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The description of the Haste spell concludes with:

When the spell ends, the target can't move or take actions until after its next turn, as a wave of lethargy sweeps over it.

Could the target still use a reaction (to, say, throw up a Shield spell if needed) or is a reaction considered a type of action?

Since the spell depends on concentration, it could end unexpectedly if the caster loses concentration on it, leaving the target in a perilous situation.

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Yes, you can

Jeremy Crawford confirms this on Twitter.

Clint McReynolds @CJMcReynolds

@JeremyECrawford After Haste ends, PHB says target can't move or take actions. Does this include reactions? Advantage to hit target?


Jeremy Crawford @JeremyECrawford

Actions and reactions are different. If an effect, like the haste spell, shuts off one, it doesn't necessarily shut off the other. #DnD

Other supporting evidence

In the PHB, the Incapacitated condition differentiates between actions and reactions:

Incapacitated, PHB 290

An incapacitated creature can't take actions or reactions.

Ramifications

Actions and reactions are different.

If you had haste and fly on (concentration can be dealt with via potion, buff from ally, magic item, etc), and someone cast a dispel magic on you, you can still catch yourself with a feather fall.

If you were frozen with lethargy, you can still muster the "energy" to cast shield, hellish rebuke, absorb elements, or even counterspell, and perhaps you can narrate it as one desperate wave of the hand and a breathless incantation.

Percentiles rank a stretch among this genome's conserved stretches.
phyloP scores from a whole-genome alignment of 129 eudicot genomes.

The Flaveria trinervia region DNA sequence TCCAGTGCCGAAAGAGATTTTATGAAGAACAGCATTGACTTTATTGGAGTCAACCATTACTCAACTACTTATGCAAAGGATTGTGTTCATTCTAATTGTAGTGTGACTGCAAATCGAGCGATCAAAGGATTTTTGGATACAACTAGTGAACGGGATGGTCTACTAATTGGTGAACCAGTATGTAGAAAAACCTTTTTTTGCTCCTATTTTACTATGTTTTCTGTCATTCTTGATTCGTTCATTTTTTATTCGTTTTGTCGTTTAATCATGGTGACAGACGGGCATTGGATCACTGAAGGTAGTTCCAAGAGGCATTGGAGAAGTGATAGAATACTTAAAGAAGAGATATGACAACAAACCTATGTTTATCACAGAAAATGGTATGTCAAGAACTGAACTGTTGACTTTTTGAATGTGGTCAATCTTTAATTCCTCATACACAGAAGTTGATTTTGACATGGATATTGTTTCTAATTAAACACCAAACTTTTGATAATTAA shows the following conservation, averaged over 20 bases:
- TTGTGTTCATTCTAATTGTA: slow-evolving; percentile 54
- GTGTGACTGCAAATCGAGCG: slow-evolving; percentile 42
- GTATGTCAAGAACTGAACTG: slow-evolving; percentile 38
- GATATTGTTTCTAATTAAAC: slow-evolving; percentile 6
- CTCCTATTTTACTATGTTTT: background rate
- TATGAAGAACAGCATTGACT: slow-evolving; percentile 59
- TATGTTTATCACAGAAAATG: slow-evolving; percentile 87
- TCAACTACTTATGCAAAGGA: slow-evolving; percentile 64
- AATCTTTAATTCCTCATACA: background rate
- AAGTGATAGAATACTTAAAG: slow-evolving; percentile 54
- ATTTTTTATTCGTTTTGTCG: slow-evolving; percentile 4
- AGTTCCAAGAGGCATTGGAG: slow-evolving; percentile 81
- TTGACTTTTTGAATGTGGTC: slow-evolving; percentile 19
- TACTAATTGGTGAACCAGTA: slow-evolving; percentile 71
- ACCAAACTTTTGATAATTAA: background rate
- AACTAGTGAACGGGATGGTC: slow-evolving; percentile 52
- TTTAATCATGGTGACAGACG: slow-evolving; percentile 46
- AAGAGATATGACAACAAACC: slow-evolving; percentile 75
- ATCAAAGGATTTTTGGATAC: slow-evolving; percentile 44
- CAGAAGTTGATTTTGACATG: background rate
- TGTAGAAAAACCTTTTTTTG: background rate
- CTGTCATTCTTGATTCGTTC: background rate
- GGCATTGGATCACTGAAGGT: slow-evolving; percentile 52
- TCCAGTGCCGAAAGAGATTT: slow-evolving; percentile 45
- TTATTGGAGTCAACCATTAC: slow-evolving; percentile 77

Ending haste does not incapacitate you. It just makes you lethargic and unable to take actions.

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    \$\begingroup\$ I wish the PHB were a little more precise -- it defines a reaction as a special kind of action, but Crawford's tweet suggests that that is not really what the developers intended. :-/ \$\endgroup\$ – PurpleVermont Nov 3 '17 at 6:02
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    \$\begingroup\$ You can further support this answer by quoting the section of the PHB (page189) which states: "anything that deprives you of your ability to take actions also prevents you from taking a bonus action.", there is no analogous section for reactions. \$\endgroup\$ – Medix2 Sep 2 at 15:47
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No.

A reaction is defined as "a special kind of action" in the rules (PHB, p. 190), and therefore is governed by anything affecting actions. It's special-ness is not defined as to be immune to action-depriving situations.

Furthermore, it would be odd for your extreme lethargy to prevent you from intentionally taking actions, but let up in a flash when you want to take a reaction, and then return.

I understand that Jeremy Crawford rules differently, but his Twitter rulings are no longer official and this has not been addressed officially.

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